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Kidney Health and Marfan Syndrome - Processed Food Challenge

RAJABLOGG.com - O.K. Here are two more items I am booting out of my diet and medical regime.
Oatmeal and Emergen-C are gone.  Yep, I was just as surprised as you are right now, but let take a moment and quickly explain why.

First of all I am not suggesting anyone eat a certain way.  My diet is special and so is the information here on this blog.  What works for me may not be right for you.

Kidney Health and Marfan Syndrome - Processed Food Challenge
Marfan Syndrome, kidney health and processed foods.

Because I went into renal failure during my open heart surgeries, I have to really treat my kidneys with special care.  Learning about a renal diet has been a challenge, what foods to eat and which ones to avoid.  It is all so very complicated but important, for without my kidneys functioning at their present level I could end up on dialysis.  Yep, dialysis is right around the corner for me possibly.

But I never received any real help from the myriad of doctors who treated me over the past three years when it came to learning what foods to eat and what grub to shun.

My cardiologist did comment on the Coca-Cola I was drinking one day during an office visit, telling me I must avoid dark sodas at all cost.  He went on to explain that the dark colas contain forms of phosphorous and that any drink with 'phos' in any form in the ingredients was bad for my kidneys. For that matter, anything at all that contains a 'phos' for an ingredient should be abstained from, warded off and shirked.  I never did mention to him that it was his nurse who gave me the dark cola. Today though I do avoid all sodas, dark or clear as the National Kidney Foundation recommends!

Sugar in any form hurts my kidneys.  Sugar and salt are two of my most hardest for substances to avoid, primarily because I like their taste.  It is easy for me to tell when I've had too much of either. Excess salt raises my blood pressure almost instantly.  Sugar makes me very, very sleepy - almost comatose-like.  I don't need to read a medical textbook or have a doctor tell me when I've eaten too much sugar or salt; my body tells me loud and clear.

So the other day when I noticed I was getting sleepy after a dose of my favorite vitamin C powder - Emergen-C I read the packet's ingredients.  First on the list was fructose.  Good grief!  No more Emergen-C.  I thought I was drinking vitamin C, turns out I was imbibing mostly fructose. Sugar, sugar, sugar.  Ugh.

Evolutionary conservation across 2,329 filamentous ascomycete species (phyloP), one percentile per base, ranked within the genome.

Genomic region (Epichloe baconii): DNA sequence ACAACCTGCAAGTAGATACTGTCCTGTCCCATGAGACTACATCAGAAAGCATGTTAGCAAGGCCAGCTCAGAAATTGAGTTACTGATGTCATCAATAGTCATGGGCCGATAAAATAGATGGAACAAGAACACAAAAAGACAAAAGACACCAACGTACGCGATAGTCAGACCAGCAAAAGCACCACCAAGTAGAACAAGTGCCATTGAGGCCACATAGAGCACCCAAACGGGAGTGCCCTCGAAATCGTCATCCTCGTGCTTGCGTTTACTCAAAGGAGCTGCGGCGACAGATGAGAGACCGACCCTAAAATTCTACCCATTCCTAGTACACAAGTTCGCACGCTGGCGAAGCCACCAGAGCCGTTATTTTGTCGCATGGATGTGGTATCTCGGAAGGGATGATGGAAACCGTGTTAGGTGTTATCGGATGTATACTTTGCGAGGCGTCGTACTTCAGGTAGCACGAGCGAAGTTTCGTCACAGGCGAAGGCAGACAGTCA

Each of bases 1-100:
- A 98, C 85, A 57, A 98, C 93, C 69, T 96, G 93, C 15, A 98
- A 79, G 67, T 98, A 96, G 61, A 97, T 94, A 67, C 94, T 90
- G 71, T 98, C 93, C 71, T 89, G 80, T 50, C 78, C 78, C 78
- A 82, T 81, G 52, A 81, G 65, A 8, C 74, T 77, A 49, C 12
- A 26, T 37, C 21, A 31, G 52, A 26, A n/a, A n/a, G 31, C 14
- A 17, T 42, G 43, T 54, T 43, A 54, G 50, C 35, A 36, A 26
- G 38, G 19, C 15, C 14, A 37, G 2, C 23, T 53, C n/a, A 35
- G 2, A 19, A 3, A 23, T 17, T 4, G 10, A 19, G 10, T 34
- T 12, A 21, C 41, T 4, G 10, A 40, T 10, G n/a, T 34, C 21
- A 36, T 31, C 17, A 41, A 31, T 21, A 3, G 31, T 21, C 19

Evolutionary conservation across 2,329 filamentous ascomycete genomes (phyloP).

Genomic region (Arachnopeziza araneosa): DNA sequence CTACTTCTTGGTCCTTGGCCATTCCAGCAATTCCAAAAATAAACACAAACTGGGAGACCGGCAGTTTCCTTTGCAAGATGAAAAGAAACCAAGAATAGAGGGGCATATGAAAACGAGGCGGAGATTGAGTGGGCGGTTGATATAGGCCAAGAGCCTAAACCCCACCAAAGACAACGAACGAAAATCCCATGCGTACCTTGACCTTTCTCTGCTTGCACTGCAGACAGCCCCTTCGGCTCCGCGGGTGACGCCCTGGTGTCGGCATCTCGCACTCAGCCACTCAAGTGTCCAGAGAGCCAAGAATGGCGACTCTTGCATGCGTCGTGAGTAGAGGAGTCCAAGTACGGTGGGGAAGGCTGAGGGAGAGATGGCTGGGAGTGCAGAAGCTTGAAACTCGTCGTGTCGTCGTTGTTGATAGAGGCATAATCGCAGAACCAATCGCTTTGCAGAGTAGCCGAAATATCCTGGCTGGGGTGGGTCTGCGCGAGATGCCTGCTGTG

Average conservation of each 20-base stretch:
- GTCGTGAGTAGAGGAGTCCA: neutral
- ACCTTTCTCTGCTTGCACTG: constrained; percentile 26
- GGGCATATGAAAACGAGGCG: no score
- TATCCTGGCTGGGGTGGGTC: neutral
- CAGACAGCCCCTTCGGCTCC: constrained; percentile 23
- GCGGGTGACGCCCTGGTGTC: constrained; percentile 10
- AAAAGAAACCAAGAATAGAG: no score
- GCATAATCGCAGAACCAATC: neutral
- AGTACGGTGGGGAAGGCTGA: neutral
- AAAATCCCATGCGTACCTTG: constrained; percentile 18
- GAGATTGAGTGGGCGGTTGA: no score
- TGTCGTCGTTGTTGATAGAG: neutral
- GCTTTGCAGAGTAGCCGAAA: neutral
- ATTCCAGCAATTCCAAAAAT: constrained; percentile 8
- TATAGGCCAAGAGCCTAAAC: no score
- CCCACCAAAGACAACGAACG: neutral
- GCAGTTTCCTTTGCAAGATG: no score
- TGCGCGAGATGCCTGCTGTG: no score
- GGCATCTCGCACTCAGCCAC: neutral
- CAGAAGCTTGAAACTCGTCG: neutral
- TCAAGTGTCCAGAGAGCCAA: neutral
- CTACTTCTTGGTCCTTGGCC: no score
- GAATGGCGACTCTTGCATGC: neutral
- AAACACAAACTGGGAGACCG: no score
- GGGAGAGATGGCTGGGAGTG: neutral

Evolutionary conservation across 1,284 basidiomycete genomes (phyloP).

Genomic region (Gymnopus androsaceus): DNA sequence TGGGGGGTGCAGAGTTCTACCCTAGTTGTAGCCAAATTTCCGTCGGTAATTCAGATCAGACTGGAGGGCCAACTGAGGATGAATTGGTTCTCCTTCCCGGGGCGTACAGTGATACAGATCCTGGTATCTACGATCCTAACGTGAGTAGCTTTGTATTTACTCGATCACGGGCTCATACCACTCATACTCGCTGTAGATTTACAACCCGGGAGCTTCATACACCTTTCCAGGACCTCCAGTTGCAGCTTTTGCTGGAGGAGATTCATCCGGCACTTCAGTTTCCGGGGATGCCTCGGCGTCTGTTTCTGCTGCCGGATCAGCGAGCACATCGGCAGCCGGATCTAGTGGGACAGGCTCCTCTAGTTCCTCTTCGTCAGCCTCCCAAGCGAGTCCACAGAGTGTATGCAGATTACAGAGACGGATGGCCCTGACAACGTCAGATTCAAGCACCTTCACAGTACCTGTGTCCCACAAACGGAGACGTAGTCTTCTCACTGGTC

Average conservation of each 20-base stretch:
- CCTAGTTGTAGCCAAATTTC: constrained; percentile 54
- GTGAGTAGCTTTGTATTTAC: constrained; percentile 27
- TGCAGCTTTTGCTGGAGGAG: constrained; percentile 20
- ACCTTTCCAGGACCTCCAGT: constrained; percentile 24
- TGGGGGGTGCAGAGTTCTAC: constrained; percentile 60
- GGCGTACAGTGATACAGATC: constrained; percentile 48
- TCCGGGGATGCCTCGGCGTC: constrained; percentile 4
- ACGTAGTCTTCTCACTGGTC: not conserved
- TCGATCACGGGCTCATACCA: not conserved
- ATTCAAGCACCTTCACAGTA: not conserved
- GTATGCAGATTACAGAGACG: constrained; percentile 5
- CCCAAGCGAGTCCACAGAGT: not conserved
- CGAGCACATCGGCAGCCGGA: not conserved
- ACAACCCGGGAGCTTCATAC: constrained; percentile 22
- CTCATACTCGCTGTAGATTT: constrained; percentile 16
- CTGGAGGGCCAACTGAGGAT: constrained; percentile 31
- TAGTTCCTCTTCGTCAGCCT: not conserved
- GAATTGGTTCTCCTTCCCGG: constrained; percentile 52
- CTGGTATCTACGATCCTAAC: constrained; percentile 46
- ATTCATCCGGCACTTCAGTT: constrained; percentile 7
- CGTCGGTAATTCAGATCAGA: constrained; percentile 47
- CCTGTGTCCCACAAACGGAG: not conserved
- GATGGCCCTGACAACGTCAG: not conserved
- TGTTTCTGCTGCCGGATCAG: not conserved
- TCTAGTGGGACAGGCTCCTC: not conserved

Now for the hard part.  Everyone has always told me oatmeal was good for me but lately, after eating Judy's homemade granola containing mostly old fashioned oats and very, very little processed sugar - she uses dried fruits to sweeten her granola - after a small handful of crunchy granola the same sleepiness would sweep over me.  Yawn.  Here comes an insulin spike.

As usual Mr. Google pointed me in the plentiful information path and my mouth fell as I read article after article about how oats cause insulin spikes and are really not so good for many people's blood sugar issues.

Finally, I am beginning to listen to my body.  Most of the time I know when a food or medicine is not good for me long before I read about it on Google.

Avoiding added processed sugar and those foods with glycemic indexes affecting my insulin levels and kidneys is really easy if I watch for the comatose feeling after ingesting the substance.  I knew even before reading about oatmeal that it may not be good for my kidneys because of the way the oats made me feel.

Yes I know oatmeal is full of fiber and has a lower glycemic index than other cereals.  Too bad.  Broccoli and many nuts are full of fiber and don't hit my bold sugar the way oatmeal does.

So goodbye to two more old friends.

If I could just stay away from processed foods
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